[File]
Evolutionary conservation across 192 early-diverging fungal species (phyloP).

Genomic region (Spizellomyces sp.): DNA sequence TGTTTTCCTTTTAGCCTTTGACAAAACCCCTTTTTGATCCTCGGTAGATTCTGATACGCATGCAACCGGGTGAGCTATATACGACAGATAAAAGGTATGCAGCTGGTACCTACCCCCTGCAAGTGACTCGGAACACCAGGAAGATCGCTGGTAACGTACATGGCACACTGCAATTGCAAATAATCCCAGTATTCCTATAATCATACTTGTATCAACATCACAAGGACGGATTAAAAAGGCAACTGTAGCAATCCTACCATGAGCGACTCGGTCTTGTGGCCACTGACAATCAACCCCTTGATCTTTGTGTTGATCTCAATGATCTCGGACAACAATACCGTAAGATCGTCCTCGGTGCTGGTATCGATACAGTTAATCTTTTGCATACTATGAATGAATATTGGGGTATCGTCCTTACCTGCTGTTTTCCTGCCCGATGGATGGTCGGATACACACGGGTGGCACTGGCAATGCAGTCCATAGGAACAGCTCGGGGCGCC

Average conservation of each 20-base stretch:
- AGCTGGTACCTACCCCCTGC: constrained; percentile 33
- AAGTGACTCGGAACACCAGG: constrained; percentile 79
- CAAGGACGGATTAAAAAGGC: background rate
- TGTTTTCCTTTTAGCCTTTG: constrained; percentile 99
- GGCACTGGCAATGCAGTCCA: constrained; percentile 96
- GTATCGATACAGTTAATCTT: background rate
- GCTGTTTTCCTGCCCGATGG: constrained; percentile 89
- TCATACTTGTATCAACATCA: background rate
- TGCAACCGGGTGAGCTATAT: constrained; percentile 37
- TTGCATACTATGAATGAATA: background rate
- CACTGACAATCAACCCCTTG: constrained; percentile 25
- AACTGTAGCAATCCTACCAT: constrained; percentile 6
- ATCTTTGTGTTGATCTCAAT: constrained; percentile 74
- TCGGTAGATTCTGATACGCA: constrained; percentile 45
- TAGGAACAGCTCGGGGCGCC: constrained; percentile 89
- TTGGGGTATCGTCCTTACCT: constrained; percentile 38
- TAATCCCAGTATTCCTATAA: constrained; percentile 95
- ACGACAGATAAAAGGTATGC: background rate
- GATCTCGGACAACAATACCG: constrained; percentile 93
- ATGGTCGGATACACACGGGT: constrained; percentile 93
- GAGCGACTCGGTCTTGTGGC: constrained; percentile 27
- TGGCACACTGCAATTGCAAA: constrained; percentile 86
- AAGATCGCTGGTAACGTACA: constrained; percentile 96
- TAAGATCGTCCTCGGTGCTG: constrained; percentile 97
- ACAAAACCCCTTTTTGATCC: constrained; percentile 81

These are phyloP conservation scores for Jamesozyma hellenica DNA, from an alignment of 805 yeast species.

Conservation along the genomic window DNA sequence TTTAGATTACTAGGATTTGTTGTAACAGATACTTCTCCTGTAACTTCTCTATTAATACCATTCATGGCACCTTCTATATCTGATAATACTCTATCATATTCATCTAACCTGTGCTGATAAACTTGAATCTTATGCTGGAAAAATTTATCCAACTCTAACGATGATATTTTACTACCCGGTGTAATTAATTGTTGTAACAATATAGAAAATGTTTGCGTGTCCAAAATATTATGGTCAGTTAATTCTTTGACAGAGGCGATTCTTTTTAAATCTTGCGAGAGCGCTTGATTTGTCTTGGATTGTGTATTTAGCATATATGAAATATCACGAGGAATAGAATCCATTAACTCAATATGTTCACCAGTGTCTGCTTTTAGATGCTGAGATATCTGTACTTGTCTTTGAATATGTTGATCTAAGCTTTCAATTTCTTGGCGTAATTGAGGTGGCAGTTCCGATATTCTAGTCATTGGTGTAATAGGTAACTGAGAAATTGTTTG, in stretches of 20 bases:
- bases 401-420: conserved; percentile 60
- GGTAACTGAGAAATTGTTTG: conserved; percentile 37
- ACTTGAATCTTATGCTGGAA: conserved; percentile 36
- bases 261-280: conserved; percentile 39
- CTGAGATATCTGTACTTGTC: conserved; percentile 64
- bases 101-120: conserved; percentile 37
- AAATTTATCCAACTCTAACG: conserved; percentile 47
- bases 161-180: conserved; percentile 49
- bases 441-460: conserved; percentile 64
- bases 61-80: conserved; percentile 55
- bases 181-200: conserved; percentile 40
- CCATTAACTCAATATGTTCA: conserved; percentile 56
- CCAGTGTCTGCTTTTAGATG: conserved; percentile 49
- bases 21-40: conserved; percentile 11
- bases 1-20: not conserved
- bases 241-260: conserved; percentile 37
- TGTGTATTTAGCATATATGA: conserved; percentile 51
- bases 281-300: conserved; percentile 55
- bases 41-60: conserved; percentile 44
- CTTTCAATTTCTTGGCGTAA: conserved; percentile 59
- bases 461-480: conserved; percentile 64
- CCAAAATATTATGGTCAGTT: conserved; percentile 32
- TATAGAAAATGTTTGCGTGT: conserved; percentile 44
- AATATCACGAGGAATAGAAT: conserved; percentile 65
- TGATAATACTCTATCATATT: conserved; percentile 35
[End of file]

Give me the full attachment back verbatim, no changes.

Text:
Evolutionary conservation across 192 early-diverging fungal species (phyloP).

Genomic region (Spizellomyces sp.): DNA sequence TGTTTTCCTTTTAGCCTTTGACAAAACCCCTTTTTGATCCTCGGTAGATTCTGATACGCATGCAACCGGGTGAGCTATATACGACAGATAAAAGGTATGCAGCTGGTACCTACCCCCTGCAAGTGACTCGGAACACCAGGAAGATCGCTGGTAACGTACATGGCACACTGCAATTGCAAATAATCCCAGTATTCCTATAATCATACTTGTATCAACATCACAAGGACGGATTAAAAAGGCAACTGTAGCAATCCTACCATGAGCGACTCGGTCTTGTGGCCACTGACAATCAACCCCTTGATCTTTGTGTTGATCTCAATGATCTCGGACAACAATACCGTAAGATCGTCCTCGGTGCTGGTATCGATACAGTTAATCTTTTGCATACTATGAATGAATATTGGGGTATCGTCCTTACCTGCTGTTTTCCTGCCCGATGGATGGTCGGATACACACGGGTGGCACTGGCAATGCAGTCCATAGGAACAGCTCGGGGCGCC

Average conservation of each 20-base stretch:
- AGCTGGTACCTACCCCCTGC: constrained; percentile 33
- AAGTGACTCGGAACACCAGG: constrained; percentile 79
- CAAGGACGGATTAAAAAGGC: background rate
- TGTTTTCCTTTTAGCCTTTG: constrained; percentile 99
- GGCACTGGCAATGCAGTCCA: constrained; percentile 96
- GTATCGATACAGTTAATCTT: background rate
- GCTGTTTTCCTGCCCGATGG: constrained; percentile 89
- TCATACTTGTATCAACATCA: background rate
- TGCAACCGGGTGAGCTATAT: constrained; percentile 37
- TTGCATACTATGAATGAATA: background rate
- CACTGACAATCAACCCCTTG: constrained; percentile 25
- AACTGTAGCAATCCTACCAT: constrained; percentile 6
- ATCTTTGTGTTGATCTCAAT: constrained; percentile 74
- TCGGTAGATTCTGATACGCA: constrained; percentile 45
- TAGGAACAGCTCGGGGCGCC: constrained; percentile 89
- TTGGGGTATCGTCCTTACCT: constrained; percentile 38
- TAATCCCAGTATTCCTATAA: constrained; percentile 95
- ACGACAGATAAAAGGTATGC: background rate
- GATCTCGGACAACAATACCG: constrained; percentile 93
- ATGGTCGGATACACACGGGT: constrained; percentile 93
- GAGCGACTCGGTCTTGTGGC: constrained; percentile 27
- TGGCACACTGCAATTGCAAA: constrained; percentile 86
- AAGATCGCTGGTAACGTACA: constrained; percentile 96
- TAAGATCGTCCTCGGTGCTG: constrained; percentile 97
- ACAAAACCCCTTTTTGATCC: constrained; percentile 81

These are phyloP conservation scores for Jamesozyma hellenica DNA, from an alignment of 805 yeast species.

Conservation along the genomic window DNA sequence TTTAGATTACTAGGATTTGTTGTAACAGATACTTCTCCTGTAACTTCTCTATTAATACCATTCATGGCACCTTCTATATCTGATAATACTCTATCATATTCATCTAACCTGTGCTGATAAACTTGAATCTTATGCTGGAAAAATTTATCCAACTCTAACGATGATATTTTACTACCCGGTGTAATTAATTGTTGTAACAATATAGAAAATGTTTGCGTGTCCAAAATATTATGGTCAGTTAATTCTTTGACAGAGGCGATTCTTTTTAAATCTTGCGAGAGCGCTTGATTTGTCTTGGATTGTGTATTTAGCATATATGAAATATCACGAGGAATAGAATCCATTAACTCAATATGTTCACCAGTGTCTGCTTTTAGATGCTGAGATATCTGTACTTGTCTTTGAATATGTTGATCTAAGCTTTCAATTTCTTGGCGTAATTGAGGTGGCAGTTCCGATATTCTAGTCATTGGTGTAATAGGTAACTGAGAAATTGTTTG, in stretches of 20 bases:
- bases 401-420: conserved; percentile 60
- GGTAACTGAGAAATTGTTTG: conserved; percentile 37
- ACTTGAATCTTATGCTGGAA: conserved; percentile 36
- bases 261-280: conserved; percentile 39
- CTGAGATATCTGTACTTGTC: conserved; percentile 64
- bases 101-120: conserved; percentile 37
- AAATTTATCCAACTCTAACG: conserved; percentile 47
- bases 161-180: conserved; percentile 49
- bases 441-460: conserved; percentile 64
- bases 61-80: conserved; percentile 55
- bases 181-200: conserved; percentile 40
- CCATTAACTCAATATGTTCA: conserved; percentile 56
- CCAGTGTCTGCTTTTAGATG: conserved; percentile 49
- bases 21-40: conserved; percentile 11
- bases 1-20: not conserved
- bases 241-260: conserved; percentile 37
- TGTGTATTTAGCATATATGA: conserved; percentile 51
- bases 281-300: conserved; percentile 55
- bases 41-60: conserved; percentile 44
- CTTTCAATTTCTTGGCGTAA: conserved; percentile 59
- bases 461-480: conserved; percentile 64
- CCAAAATATTATGGTCAGTT: conserved; percentile 32
- TATAGAAAATGTTTGCGTGT: conserved; percentile 44
- AATATCACGAGGAATAGAAT: conserved; percentile 65
- TGATAATACTCTATCATATT: conserved; percentile 35